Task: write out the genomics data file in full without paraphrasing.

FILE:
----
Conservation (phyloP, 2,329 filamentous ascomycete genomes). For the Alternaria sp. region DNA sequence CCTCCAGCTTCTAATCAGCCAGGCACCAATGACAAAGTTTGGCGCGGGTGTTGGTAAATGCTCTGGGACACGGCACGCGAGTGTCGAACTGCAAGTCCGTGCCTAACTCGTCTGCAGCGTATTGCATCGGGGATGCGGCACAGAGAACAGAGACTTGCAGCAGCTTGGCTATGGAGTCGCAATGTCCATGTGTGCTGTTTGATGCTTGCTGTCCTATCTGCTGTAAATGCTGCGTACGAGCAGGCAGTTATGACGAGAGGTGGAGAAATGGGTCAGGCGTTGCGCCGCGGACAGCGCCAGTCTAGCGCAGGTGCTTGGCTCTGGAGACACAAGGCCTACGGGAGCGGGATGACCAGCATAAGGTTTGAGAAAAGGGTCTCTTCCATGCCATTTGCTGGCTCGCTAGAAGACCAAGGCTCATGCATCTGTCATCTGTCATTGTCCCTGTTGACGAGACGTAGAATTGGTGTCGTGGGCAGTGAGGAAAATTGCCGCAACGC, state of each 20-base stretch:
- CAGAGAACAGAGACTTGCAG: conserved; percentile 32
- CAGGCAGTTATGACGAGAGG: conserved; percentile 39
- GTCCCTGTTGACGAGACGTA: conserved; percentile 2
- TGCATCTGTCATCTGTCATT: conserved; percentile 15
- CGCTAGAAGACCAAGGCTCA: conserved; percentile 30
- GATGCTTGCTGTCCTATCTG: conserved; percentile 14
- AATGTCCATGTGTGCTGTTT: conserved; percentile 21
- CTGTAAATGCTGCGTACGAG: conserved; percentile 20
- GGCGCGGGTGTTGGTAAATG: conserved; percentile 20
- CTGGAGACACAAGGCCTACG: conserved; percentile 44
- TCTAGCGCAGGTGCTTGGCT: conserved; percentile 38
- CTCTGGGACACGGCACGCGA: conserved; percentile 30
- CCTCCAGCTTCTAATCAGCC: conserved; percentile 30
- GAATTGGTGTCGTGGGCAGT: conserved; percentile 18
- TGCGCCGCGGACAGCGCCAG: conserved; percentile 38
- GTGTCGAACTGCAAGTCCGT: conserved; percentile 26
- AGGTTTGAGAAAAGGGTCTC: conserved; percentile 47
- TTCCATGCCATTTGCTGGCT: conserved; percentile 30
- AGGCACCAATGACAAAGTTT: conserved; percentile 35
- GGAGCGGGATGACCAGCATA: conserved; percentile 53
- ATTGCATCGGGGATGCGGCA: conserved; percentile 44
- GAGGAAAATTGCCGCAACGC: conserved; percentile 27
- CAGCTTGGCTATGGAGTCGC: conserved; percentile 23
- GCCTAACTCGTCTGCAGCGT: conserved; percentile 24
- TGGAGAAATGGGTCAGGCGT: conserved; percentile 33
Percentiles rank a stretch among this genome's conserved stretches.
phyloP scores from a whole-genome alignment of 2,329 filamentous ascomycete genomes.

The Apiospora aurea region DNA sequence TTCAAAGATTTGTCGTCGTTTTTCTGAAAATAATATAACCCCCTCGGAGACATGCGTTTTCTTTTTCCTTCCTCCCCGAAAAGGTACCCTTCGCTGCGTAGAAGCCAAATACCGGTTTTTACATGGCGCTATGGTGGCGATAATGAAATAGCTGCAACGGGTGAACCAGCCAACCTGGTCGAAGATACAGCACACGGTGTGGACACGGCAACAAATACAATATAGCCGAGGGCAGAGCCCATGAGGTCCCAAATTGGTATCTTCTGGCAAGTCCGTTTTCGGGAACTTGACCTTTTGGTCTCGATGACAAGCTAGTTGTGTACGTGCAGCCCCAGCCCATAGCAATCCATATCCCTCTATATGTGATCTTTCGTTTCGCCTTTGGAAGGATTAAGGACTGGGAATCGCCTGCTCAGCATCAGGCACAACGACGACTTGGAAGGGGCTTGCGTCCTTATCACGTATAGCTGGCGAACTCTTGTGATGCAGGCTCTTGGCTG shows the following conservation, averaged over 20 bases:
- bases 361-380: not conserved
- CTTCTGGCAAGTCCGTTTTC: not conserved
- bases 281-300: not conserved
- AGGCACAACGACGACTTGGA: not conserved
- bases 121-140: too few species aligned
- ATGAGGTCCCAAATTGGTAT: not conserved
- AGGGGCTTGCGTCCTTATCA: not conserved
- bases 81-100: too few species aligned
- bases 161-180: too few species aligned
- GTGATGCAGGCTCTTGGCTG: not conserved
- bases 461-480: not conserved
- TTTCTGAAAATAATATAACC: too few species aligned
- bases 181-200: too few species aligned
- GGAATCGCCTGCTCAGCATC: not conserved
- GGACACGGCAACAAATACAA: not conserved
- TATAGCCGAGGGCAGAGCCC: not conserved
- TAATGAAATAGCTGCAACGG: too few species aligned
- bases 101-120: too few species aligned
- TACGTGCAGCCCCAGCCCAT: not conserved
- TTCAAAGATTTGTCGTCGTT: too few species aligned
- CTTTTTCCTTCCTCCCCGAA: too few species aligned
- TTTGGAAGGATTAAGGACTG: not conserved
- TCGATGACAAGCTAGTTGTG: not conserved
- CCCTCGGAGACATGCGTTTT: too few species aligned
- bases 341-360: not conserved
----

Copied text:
Conservation (phyloP, 2,329 filamentous ascomycete genomes). For the Alternaria sp. region DNA sequence CCTCCAGCTTCTAATCAGCCAGGCACCAATGACAAAGTTTGGCGCGGGTGTTGGTAAATGCTCTGGGACACGGCACGCGAGTGTCGAACTGCAAGTCCGTGCCTAACTCGTCTGCAGCGTATTGCATCGGGGATGCGGCACAGAGAACAGAGACTTGCAGCAGCTTGGCTATGGAGTCGCAATGTCCATGTGTGCTGTTTGATGCTTGCTGTCCTATCTGCTGTAAATGCTGCGTACGAGCAGGCAGTTATGACGAGAGGTGGAGAAATGGGTCAGGCGTTGCGCCGCGGACAGCGCCAGTCTAGCGCAGGTGCTTGGCTCTGGAGACACAAGGCCTACGGGAGCGGGATGACCAGCATAAGGTTTGAGAAAAGGGTCTCTTCCATGCCATTTGCTGGCTCGCTAGAAGACCAAGGCTCATGCATCTGTCATCTGTCATTGTCCCTGTTGACGAGACGTAGAATTGGTGTCGTGGGCAGTGAGGAAAATTGCCGCAACGC, state of each 20-base stretch:
- CAGAGAACAGAGACTTGCAG: conserved; percentile 32
- CAGGCAGTTATGACGAGAGG: conserved; percentile 39
- GTCCCTGTTGACGAGACGTA: conserved; percentile 2
- TGCATCTGTCATCTGTCATT: conserved; percentile 15
- CGCTAGAAGACCAAGGCTCA: conserved; percentile 30
- GATGCTTGCTGTCCTATCTG: conserved; percentile 14
- AATGTCCATGTGTGCTGTTT: conserved; percentile 21
- CTGTAAATGCTGCGTACGAG: conserved; percentile 20
- GGCGCGGGTGTTGGTAAATG: conserved; percentile 20
- CTGGAGACACAAGGCCTACG: conserved; percentile 44
- TCTAGCGCAGGTGCTTGGCT: conserved; percentile 38
- CTCTGGGACACGGCACGCGA: conserved; percentile 30
- CCTCCAGCTTCTAATCAGCC: conserved; percentile 30
- GAATTGGTGTCGTGGGCAGT: conserved; percentile 18
- TGCGCCGCGGACAGCGCCAG: conserved; percentile 38
- GTGTCGAACTGCAAGTCCGT: conserved; percentile 26
- AGGTTTGAGAAAAGGGTCTC: conserved; percentile 47
- TTCCATGCCATTTGCTGGCT: conserved; percentile 30
- AGGCACCAATGACAAAGTTT: conserved; percentile 35
- GGAGCGGGATGACCAGCATA: conserved; percentile 53
- ATTGCATCGGGGATGCGGCA: conserved; percentile 44
- GAGGAAAATTGCCGCAACGC: conserved; percentile 27
- CAGCTTGGCTATGGAGTCGC: conserved; percentile 23
- GCCTAACTCGTCTGCAGCGT: conserved; percentile 24
- TGGAGAAATGGGTCAGGCGT: conserved; percentile 33
Percentiles rank a stretch among this genome's conserved stretches.
phyloP scores from a whole-genome alignment of 2,329 filamentous ascomycete genomes.

The Apiospora aurea region DNA sequence TTCAAAGATTTGTCGTCGTTTTTCTGAAAATAATATAACCCCCTCGGAGACATGCGTTTTCTTTTTCCTTCCTCCCCGAAAAGGTACCCTTCGCTGCGTAGAAGCCAAATACCGGTTTTTACATGGCGCTATGGTGGCGATAATGAAATAGCTGCAACGGGTGAACCAGCCAACCTGGTCGAAGATACAGCACACGGTGTGGACACGGCAACAAATACAATATAGCCGAGGGCAGAGCCCATGAGGTCCCAAATTGGTATCTTCTGGCAAGTCCGTTTTCGGGAACTTGACCTTTTGGTCTCGATGACAAGCTAGTTGTGTACGTGCAGCCCCAGCCCATAGCAATCCATATCCCTCTATATGTGATCTTTCGTTTCGCCTTTGGAAGGATTAAGGACTGGGAATCGCCTGCTCAGCATCAGGCACAACGACGACTTGGAAGGGGCTTGCGTCCTTATCACGTATAGCTGGCGAACTCTTGTGATGCAGGCTCTTGGCTG shows the following conservation, averaged over 20 bases:
- bases 361-380: not conserved
- CTTCTGGCAAGTCCGTTTTC: not conserved
- bases 281-300: not conserved
- AGGCACAACGACGACTTGGA: not conserved
- bases 121-140: too few species aligned
- ATGAGGTCCCAAATTGGTAT: not conserved
- AGGGGCTTGCGTCCTTATCA: not conserved
- bases 81-100: too few species aligned
- bases 161-180: too few species aligned
- GTGATGCAGGCTCTTGGCTG: not conserved
- bases 461-480: not conserved
- TTTCTGAAAATAATATAACC: too few species aligned
- bases 181-200: too few species aligned
- GGAATCGCCTGCTCAGCATC: not conserved
- GGACACGGCAACAAATACAA: not conserved
- TATAGCCGAGGGCAGAGCCC: not conserved
- TAATGAAATAGCTGCAACGG: too few species aligned
- bases 101-120: too few species aligned
- TACGTGCAGCCCCAGCCCAT: not conserved
- TTCAAAGATTTGTCGTCGTT: too few species aligned
- CTTTTTCCTTCCTCCCCGAA: too few species aligned
- TTTGGAAGGATTAAGGACTG: not conserved
- TCGATGACAAGCTAGTTGTG: not conserved
- CCCTCGGAGACATGCGTTTT: too few species aligned
- bases 341-360: not conserved